India leading revival of Asian hockey: Korean head coach Shin Seok Kyo
South Korea, one of the four Asian teams at the 2023 Hockey World Cup, think India are leading the way when it comes to returning the balance of power to Asia.
Former South Korea player and current coach Shin Seok Kyo has never shied away from taking pride in the Asian style of hockey. So, when his team landed in Bhubaneswar ahead of the hockey men's World Cup, he acknowledged India's dominance in the sport in recent times, including the bronze medal win at the Tokyo Olympics.
"Asian hockey should be very proud. India is giving a high level of performance now. They started preparing for it a long time ago," the head coach said when The Bridge caught him for a chat after Korea's training session at the Kalinga stadium recently.
In the previous World Cup edition in 2018, India was the only Asian team which made it to the marquee tournament as host nation. However, the 2023 edition features four Asian teams – India, South Korea, Japan and Malaysia.
Though the shift is welcome, coach Kyo feels that there is still a lot left to do to revive Asian hockey.
"There are a couple of things which are needed to improve Asian hockey. While coaching to players is important, coaching to coaches is crucial. Coaches need to pass on their skills to others, so that the good techniques are carried forward. Second, we need more tournaments. The European nations, for instance, have invitational tournaments and friendlies every now and then. We need more of it in Asia."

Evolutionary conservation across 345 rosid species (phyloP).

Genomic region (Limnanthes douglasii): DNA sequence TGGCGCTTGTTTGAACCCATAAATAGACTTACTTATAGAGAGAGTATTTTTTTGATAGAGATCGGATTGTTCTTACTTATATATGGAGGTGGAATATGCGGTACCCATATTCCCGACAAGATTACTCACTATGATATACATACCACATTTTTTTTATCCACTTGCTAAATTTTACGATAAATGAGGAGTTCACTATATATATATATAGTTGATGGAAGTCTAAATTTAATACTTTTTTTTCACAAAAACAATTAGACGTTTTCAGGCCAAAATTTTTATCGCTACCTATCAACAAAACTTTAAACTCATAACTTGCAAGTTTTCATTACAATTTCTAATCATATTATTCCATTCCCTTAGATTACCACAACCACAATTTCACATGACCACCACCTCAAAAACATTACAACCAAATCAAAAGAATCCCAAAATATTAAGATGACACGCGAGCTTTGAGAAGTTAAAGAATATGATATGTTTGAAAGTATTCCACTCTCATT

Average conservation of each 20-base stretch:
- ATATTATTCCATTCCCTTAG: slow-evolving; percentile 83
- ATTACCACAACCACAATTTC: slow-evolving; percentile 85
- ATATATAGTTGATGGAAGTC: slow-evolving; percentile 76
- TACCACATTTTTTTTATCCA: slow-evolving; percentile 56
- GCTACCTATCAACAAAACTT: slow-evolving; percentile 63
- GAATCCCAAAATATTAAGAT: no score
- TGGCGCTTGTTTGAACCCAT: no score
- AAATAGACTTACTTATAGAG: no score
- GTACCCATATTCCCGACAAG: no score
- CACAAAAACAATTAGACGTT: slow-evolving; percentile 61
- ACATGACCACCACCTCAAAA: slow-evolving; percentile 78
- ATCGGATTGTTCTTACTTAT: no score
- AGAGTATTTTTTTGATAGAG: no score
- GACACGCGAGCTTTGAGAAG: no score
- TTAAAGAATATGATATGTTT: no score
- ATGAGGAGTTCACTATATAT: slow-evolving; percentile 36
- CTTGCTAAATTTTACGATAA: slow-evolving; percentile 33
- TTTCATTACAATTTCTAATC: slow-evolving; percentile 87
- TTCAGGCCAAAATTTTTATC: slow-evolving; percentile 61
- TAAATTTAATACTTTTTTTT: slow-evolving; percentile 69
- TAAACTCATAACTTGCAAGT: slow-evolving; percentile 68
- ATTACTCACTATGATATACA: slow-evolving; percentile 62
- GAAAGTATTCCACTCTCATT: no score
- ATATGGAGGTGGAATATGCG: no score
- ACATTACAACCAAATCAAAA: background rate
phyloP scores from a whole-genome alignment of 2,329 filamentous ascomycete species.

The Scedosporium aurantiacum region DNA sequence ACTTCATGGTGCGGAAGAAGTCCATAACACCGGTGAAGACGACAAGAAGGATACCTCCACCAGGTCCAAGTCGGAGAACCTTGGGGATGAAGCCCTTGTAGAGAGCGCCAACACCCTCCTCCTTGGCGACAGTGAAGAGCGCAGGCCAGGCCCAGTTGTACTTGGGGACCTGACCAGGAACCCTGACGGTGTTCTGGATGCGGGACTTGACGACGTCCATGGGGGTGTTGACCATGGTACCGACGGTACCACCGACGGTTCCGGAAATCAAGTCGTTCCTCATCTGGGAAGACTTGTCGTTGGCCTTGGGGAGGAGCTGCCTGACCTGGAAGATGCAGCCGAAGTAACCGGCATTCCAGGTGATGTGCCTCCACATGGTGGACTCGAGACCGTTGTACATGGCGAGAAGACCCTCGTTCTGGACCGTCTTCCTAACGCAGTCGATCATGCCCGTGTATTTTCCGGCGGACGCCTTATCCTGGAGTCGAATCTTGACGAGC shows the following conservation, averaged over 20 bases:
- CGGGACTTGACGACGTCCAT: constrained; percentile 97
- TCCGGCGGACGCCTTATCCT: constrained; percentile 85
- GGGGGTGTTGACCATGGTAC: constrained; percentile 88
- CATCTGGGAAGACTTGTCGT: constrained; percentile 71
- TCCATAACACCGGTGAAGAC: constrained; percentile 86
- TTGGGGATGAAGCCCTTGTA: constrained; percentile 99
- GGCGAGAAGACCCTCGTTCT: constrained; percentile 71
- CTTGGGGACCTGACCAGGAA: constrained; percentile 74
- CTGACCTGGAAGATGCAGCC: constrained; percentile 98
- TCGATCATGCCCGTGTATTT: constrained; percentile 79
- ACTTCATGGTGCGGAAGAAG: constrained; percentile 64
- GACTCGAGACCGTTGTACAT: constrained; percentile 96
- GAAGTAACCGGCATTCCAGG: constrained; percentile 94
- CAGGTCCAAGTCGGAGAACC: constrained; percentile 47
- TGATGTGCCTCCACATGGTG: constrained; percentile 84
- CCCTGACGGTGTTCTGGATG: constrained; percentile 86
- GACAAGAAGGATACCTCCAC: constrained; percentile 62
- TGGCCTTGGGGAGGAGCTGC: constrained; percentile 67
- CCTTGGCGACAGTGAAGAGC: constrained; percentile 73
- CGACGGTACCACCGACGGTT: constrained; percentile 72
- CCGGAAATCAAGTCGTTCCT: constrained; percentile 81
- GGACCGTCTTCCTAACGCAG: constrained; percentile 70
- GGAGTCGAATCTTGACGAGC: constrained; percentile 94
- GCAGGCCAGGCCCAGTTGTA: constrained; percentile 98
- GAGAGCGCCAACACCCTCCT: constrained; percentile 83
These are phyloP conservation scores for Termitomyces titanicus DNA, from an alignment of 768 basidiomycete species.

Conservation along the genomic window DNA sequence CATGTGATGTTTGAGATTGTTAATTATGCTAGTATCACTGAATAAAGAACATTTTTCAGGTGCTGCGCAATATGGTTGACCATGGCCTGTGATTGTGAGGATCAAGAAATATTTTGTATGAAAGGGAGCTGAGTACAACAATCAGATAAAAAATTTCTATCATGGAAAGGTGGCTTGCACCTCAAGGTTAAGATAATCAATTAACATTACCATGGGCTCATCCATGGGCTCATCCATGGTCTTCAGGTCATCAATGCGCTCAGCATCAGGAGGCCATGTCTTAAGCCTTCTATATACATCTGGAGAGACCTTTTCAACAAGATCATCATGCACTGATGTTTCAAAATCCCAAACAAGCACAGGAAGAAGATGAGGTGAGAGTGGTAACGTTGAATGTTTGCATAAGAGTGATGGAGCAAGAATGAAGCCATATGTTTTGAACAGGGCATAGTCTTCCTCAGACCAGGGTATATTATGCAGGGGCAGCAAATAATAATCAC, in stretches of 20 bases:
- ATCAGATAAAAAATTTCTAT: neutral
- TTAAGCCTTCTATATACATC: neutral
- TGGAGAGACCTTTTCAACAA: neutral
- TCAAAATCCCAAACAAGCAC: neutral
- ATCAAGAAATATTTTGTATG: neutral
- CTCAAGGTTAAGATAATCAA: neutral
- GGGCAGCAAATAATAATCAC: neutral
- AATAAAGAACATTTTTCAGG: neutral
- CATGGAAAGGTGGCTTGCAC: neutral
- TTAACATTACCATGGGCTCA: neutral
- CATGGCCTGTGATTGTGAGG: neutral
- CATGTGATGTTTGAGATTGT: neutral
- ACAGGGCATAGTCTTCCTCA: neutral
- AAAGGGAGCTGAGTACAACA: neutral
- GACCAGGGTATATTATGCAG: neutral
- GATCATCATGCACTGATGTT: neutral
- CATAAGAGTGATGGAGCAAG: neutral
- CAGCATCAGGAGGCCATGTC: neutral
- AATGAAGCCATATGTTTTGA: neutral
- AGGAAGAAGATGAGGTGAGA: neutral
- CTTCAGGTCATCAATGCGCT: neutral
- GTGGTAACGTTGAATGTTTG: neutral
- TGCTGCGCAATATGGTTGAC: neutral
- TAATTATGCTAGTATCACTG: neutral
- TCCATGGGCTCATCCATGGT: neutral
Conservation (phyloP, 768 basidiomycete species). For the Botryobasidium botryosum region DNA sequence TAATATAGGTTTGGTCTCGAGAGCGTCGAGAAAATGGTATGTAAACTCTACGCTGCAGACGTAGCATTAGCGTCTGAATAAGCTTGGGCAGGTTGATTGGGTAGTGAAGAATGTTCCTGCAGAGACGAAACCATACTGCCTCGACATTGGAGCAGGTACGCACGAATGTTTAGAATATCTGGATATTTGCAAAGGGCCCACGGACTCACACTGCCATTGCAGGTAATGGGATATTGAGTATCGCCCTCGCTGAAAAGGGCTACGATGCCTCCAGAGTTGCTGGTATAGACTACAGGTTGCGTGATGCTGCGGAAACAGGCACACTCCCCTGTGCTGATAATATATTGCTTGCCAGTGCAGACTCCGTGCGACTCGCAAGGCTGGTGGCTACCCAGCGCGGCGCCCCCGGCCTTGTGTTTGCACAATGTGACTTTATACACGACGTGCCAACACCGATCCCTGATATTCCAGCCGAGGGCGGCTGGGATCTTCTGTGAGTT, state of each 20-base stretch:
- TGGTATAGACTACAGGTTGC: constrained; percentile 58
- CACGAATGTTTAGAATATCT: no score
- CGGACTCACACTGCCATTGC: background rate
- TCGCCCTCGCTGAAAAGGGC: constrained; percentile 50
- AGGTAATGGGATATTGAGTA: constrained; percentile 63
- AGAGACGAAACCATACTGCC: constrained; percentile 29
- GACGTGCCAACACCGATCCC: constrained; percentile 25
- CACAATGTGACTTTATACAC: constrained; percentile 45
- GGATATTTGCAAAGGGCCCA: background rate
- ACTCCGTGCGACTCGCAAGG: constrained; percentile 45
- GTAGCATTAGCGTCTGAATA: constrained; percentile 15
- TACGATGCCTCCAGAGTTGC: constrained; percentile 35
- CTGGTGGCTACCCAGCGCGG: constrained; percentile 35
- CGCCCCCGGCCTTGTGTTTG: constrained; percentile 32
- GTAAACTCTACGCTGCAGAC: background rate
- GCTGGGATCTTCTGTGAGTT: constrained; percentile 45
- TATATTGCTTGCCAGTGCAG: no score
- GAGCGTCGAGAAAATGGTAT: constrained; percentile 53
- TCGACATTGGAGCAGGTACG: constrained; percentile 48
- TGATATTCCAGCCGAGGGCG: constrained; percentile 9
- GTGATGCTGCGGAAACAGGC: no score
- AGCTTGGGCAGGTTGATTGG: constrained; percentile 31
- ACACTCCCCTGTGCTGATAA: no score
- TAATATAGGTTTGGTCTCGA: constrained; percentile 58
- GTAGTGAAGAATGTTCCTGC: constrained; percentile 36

Shift in balance of power between Asia, Europe
Among the Asian teams, India is the highest ranked team at 5th. South Korea, at 10th, are the only other Asian team in the top 10. This is a far cry from back in the 1970s, when India and Pakistan were the two top teams in the world, with only some European teams like Germany and Netherlands capable of giving them some competition.
India is also the only team to have taken the services of a foreign coach.
When asked whether European coaches are an answer to the revival of hockey in Asia, he said, "Sometimes, high level coaching is needed. But national coaches are important. They know the local culture. Korean culture is different from India and Malaysia. For instance, we have school sports in Korea and most European nations have club sports culture. So, it will be better to have a national coach with support from foreign coaches. There could also be specialized one or two month sessions, say on goalkeeping, defence or penalty corner."
On the World Cup front, South Korea will be playing its first World Cup since 2014. They are tied in Pool B and will be facing the defending champions in their first match on Saturday.
"We had some player injuries in the recent past. So, my focus now is not on standings, but to gain experience for the Asian Games (next year), which will be an opportunity to qualify directly for the Olympics," the head coach concluded.